Wolffe, Robert (interviewee), Smith, John K. (John Kenly), 1951- (interviewer), Oates, Mike (videographer), 302 Stories, Inc. (production company), Eleutherian Mills-Hagley Foundation (originator)
Bob Wolffe details his contribution to Kevlar, which primarily involved working with the aircraft industry to develop markets for Kevlar fibers in weight-saving composite materials. Wolffe consulted with aircraft engineers to learn their requirements and made composite materials to meet the industry's specifications. The first applications were for interior, non-structural uses where failure would not jeopardize the safe operation of the aircraft. Over time, DuPont developed significant domestic and international markets for Kelvar composites in aircraft. Wolffe notes, though, that the most important application was in ballistics.
Wolffe recounts DuPont's efforts during the 1980s to produce its own fabricated composite parts in an effort to move away from being primarily a supplier of Kevlar fabric. Wolffe attributes the failure of this venture to the company underestimating the importance of design and testing of aircraft parts.
E.I. du Pont de Nemours & Company (sponsor), Radebaugh, William H. (director), Radebaugh, William H. (producer), Radebaugh, William H. (screenwriter), Paine, William (narrator), Arden FIlms, Inc. (production company)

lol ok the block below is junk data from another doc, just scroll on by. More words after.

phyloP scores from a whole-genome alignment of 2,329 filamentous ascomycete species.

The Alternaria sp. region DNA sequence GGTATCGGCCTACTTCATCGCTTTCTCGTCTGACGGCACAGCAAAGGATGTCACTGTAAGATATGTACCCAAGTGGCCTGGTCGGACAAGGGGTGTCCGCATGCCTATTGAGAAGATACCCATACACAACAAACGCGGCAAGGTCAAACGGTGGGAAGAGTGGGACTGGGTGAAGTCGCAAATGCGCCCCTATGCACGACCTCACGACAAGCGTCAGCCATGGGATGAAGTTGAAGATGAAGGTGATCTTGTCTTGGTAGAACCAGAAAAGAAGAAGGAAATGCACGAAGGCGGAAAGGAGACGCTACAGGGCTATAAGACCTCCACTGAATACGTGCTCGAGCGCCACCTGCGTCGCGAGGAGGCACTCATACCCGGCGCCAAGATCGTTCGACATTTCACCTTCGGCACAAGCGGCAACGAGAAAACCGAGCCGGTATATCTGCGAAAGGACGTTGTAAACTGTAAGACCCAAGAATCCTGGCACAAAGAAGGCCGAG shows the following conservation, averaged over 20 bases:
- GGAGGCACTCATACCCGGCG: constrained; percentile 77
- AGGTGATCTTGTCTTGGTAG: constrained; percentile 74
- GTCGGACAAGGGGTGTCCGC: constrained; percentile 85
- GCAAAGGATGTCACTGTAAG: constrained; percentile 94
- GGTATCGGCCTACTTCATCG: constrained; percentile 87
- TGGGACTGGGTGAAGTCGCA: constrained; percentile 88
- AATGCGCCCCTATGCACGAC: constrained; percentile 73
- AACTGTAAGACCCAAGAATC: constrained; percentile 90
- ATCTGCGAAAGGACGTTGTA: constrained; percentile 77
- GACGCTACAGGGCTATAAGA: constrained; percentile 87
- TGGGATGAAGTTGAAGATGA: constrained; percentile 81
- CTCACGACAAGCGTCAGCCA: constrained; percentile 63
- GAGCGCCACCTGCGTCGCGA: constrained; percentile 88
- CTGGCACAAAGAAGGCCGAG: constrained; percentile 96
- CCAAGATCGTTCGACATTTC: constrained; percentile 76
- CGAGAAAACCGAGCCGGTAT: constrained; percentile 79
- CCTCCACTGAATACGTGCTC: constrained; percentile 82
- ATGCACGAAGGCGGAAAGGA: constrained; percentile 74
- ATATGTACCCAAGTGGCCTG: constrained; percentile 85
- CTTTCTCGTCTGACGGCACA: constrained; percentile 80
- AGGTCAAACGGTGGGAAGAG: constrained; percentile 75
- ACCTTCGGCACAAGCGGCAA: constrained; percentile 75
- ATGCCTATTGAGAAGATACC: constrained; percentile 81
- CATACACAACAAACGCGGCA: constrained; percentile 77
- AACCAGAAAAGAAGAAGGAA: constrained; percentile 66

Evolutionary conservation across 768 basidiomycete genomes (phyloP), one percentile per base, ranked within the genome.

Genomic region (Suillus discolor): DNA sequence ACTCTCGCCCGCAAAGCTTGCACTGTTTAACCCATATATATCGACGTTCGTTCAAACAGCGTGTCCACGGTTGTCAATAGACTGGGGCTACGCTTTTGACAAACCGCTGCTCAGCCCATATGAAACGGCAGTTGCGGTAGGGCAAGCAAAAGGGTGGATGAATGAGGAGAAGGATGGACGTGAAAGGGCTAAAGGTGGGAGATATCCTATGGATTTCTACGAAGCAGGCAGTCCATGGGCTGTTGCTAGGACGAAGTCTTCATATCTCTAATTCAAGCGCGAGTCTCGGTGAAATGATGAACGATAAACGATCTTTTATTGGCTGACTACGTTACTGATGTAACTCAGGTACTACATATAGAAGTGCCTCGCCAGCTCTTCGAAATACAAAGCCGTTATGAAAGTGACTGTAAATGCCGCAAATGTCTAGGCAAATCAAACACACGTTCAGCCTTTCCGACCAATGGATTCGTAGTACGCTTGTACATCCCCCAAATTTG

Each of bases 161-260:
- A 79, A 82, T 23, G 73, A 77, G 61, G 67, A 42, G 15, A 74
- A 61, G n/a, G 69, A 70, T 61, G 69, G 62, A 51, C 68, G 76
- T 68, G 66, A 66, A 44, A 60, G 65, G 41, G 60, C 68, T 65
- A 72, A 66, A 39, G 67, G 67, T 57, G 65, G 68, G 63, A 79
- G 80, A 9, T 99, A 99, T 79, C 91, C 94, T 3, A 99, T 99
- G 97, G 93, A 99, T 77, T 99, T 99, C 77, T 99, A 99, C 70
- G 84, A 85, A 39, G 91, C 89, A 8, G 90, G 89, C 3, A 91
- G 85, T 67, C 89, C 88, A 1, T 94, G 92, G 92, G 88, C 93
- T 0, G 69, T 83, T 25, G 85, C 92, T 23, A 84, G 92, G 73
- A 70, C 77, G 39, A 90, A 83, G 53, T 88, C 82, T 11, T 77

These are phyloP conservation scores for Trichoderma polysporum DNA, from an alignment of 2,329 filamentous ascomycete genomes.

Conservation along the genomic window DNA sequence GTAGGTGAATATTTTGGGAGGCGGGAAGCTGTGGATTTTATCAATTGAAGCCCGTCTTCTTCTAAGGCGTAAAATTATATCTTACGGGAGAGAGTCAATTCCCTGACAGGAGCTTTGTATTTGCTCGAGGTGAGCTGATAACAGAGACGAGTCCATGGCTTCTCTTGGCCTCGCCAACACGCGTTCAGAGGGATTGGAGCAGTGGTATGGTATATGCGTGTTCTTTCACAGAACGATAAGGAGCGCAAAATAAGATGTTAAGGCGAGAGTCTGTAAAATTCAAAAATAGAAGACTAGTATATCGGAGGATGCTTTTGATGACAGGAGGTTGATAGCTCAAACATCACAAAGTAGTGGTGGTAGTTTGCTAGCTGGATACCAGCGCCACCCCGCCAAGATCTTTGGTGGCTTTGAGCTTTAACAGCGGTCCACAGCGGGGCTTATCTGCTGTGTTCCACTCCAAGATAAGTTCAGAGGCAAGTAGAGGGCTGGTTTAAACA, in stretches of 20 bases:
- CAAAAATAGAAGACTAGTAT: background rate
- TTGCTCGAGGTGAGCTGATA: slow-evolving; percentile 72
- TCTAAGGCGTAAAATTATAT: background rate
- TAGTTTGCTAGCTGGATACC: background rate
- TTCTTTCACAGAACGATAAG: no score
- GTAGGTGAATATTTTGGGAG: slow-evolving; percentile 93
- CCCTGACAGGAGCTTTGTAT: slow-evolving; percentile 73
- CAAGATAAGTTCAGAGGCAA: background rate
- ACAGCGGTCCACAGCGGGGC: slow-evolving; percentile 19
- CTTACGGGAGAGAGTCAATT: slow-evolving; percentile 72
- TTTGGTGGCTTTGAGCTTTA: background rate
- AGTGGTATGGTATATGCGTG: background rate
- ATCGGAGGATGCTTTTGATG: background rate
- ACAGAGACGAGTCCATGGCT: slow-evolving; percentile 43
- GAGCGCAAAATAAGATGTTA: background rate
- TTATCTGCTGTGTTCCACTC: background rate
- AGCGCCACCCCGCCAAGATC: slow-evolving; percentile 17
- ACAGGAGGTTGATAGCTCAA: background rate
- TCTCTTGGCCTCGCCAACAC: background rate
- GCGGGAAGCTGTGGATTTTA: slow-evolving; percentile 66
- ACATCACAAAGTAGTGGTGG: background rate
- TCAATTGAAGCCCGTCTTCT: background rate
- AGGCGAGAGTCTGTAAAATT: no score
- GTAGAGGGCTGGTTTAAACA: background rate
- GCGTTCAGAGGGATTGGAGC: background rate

Recruitment film tells the story of the Spruance Technical Fibers plants near Richmond, Virginia, where originally Rayon and Cellophane were made. The plant was named after Rayon pioneer William Spruance. After the Rayon plants closed, new products were created there including Nylon, Teflon, Nomex, Tyvek, Kevlar as well as the original Cellophane plant. The film explains how the company found new hires and the benefits and training for new hires is discussed. Many employees of the company address the camera. Written, produced and directed by William H. Radebaugh. Produced by Arden Films, Inc. Narrator William Paine.